“No,” said Ian. “Mine has a Pan Am logo on it.”
Mario wheeled a cart toward them and stacked the bags Ian had pulled. A glittery tag on a steamer chest revealed his mother’s address in her script, and Mario’s eyes saddened. “You shouldn’t be the one to do this.”
“Someone has to,” replied Ian, “though I’d rather be with dad.”
“Algiers is too dangerous.”
“Algiers has always been too dangerous!” Ian erupted, throwing his hands up. Mario stepped back, surprised by the outburst. Ian lowered his voice. “Non voglio pensarci. Erik’s missing and dad’s sitting alone in a hotel room with a stuffed shirt convincing him he’s dead. I can hear the conversation now. Erik is gone. It’s a recovery, Cardiff, not a rescue. Little Ian has an undeveloped frontal cortex and uses denial to cope with grief.” He dug his hands in his pockets and settled back.
“Are you in denial?” asked Mario.
“I would deny it if I were,” said Ian. “I’ve developed the good sense to shut my mouth when adults think one way and I think another. Let’s discuss it, they say. Discussion only ever means debate. I’m sick of debating. I’ll say whatever people want me to say in public if it makes it easier to be who I am in private.”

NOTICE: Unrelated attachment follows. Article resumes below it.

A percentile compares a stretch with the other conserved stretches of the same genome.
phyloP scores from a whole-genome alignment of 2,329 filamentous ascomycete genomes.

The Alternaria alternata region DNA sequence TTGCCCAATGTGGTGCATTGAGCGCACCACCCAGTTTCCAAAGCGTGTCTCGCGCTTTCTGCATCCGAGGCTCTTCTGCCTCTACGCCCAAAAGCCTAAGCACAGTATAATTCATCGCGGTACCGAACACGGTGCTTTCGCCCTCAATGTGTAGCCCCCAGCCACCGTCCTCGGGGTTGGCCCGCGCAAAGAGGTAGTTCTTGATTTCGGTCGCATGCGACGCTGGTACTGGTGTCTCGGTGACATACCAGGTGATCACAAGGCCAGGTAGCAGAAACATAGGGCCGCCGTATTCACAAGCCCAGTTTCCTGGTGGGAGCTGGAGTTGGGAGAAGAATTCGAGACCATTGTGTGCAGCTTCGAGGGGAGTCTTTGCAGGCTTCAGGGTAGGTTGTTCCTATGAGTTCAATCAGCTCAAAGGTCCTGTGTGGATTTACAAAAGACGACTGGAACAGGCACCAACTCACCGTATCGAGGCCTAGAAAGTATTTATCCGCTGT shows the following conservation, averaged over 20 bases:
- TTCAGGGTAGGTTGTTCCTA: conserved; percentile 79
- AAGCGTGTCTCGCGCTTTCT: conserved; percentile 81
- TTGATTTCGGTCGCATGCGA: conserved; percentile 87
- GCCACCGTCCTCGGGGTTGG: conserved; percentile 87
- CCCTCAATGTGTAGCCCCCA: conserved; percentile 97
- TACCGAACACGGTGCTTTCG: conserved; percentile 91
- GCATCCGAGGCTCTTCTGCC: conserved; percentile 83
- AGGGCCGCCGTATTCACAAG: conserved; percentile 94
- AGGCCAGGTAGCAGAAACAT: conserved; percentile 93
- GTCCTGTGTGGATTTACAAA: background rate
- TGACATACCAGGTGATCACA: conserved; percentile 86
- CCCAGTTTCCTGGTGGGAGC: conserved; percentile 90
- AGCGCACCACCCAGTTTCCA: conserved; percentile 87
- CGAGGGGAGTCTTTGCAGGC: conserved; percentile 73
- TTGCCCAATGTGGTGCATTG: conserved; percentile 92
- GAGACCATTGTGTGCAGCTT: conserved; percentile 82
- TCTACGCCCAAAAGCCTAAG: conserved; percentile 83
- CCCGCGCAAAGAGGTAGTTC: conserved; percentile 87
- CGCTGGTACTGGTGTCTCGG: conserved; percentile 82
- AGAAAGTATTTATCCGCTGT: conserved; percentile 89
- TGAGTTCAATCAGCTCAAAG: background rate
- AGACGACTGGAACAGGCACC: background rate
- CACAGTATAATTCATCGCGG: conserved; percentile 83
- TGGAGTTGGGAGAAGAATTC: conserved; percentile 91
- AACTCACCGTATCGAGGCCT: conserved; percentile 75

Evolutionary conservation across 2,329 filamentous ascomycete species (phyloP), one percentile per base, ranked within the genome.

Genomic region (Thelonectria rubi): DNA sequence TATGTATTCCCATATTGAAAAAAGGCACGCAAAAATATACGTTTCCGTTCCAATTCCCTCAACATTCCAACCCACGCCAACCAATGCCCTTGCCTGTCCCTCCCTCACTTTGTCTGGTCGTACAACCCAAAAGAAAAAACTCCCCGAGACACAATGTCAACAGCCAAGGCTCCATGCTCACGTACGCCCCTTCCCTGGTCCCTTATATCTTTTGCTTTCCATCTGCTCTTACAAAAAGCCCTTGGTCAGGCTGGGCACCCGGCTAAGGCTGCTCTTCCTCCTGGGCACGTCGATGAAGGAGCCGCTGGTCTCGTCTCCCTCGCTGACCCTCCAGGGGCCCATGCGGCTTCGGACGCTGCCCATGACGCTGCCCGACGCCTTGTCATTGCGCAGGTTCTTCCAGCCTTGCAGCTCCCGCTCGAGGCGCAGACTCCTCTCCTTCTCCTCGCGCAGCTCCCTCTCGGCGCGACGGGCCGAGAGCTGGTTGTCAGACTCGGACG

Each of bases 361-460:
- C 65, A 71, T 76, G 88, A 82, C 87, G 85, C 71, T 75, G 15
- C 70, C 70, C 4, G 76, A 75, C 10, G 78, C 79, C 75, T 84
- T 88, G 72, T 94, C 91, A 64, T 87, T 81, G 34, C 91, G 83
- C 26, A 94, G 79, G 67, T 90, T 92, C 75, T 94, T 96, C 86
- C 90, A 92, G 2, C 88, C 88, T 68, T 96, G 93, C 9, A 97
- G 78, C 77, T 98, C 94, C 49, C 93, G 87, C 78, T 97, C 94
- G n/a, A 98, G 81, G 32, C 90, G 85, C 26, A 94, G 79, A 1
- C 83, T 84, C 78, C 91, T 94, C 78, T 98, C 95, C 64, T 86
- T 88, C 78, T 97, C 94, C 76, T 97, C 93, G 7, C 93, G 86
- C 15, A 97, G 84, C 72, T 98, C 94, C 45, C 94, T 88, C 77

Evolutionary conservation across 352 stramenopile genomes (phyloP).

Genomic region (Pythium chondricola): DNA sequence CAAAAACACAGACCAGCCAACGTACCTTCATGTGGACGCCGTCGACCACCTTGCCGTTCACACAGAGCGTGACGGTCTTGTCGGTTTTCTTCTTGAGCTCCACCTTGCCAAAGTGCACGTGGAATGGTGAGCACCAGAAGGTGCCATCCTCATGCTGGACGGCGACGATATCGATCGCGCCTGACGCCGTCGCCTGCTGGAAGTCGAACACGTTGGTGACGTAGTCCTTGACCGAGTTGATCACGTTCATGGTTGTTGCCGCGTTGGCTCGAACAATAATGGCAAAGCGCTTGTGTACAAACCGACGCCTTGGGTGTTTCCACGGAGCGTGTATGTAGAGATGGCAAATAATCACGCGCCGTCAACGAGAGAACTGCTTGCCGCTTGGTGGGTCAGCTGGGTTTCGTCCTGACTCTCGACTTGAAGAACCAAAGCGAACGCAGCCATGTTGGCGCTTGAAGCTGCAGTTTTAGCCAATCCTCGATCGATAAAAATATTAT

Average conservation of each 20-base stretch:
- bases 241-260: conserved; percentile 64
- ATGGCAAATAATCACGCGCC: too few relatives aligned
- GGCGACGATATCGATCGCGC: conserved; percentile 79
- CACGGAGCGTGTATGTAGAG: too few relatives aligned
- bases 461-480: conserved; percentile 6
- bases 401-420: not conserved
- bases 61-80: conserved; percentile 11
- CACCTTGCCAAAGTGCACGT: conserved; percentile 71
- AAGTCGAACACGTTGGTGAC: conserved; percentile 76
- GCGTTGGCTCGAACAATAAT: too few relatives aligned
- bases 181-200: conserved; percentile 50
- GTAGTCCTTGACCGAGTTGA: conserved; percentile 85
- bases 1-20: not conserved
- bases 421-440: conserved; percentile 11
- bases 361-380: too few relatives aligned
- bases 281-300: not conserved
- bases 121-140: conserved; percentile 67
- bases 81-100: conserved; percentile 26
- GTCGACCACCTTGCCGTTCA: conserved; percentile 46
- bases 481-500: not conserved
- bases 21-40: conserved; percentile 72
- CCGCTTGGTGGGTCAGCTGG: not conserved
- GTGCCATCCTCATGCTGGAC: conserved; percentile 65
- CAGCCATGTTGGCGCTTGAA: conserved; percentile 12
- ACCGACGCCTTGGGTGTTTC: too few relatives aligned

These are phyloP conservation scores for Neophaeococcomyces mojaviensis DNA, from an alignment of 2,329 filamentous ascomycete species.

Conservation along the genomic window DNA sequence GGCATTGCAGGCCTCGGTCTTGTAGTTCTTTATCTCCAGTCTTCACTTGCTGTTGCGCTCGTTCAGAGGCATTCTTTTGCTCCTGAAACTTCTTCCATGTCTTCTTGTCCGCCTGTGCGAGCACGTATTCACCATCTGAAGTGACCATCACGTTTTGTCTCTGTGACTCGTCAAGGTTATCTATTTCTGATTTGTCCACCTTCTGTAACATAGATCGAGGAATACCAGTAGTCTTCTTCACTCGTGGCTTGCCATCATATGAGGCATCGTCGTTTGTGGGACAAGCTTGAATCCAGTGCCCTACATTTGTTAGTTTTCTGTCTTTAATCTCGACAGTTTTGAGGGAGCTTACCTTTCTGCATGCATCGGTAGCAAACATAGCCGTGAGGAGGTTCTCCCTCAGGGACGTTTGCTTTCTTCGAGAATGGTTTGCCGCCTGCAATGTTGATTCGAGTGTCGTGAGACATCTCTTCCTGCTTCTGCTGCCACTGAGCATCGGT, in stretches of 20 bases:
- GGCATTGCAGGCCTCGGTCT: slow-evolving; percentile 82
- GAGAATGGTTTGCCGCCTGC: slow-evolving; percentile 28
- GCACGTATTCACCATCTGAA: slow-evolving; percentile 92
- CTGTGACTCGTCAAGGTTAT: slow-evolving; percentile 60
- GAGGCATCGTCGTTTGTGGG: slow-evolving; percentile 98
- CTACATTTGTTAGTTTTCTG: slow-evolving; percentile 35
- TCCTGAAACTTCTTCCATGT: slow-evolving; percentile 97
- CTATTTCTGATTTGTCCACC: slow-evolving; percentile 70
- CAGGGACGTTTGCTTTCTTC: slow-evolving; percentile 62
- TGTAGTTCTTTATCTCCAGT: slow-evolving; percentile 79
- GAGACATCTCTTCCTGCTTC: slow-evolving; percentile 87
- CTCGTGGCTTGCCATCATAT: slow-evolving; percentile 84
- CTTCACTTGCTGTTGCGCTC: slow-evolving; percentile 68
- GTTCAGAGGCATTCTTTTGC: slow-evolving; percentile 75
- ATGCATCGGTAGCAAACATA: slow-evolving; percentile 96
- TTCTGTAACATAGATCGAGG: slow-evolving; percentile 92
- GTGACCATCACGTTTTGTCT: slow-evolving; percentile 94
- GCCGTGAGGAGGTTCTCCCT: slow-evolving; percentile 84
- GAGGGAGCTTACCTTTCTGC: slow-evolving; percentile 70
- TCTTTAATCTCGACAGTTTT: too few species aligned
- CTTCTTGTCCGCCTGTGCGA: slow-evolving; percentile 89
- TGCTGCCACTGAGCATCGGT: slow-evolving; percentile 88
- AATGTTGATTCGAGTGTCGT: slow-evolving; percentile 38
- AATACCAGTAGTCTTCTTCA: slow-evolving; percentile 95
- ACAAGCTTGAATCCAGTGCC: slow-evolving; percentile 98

“No man can wear one face to himself and another to the multitude without finally getting bewildered as to which may be the true.” Mario winked. “That’s Nathaniel Hawthorne. Bet you didn’t know that. In spycraft they call it the wilderness of mirrors.”
Ian waved the old man off. “Erik’s out there. I have, at best, seven days to locate him before the trail turns to ice. It’s not just about finding him—living with him abroad is the only way to get my life back on track. Philly is perdition. No offense, but I shouldn’t be here.”
The bag carousel stopped. Mario pointed to a stuffy office for lost bags, and Ian gathered his backpack.
Yes I want a sequel please!
I love this story. C.T. Liotta gives us action, villains, diversity, humor, and comeuppance for the bullies. Yay! There is everything to root for in No Good About Goodbye.
“I don’t like that you consider yourself ordinary, Will.” mumbled Ian. “It’s insulting to me. I don’t keep the company of ordinary people.”Loc. 2943
Liotta packs the story with diversity. I think the only category I did not come across was disabled or neurodiverse – though it is still early. We have only begun to chip away at the truths and lives of this fab Scooby gang part deux.
Once again: holy sugar this story is so good. I gobbled it down and Liotta left me hungry for more.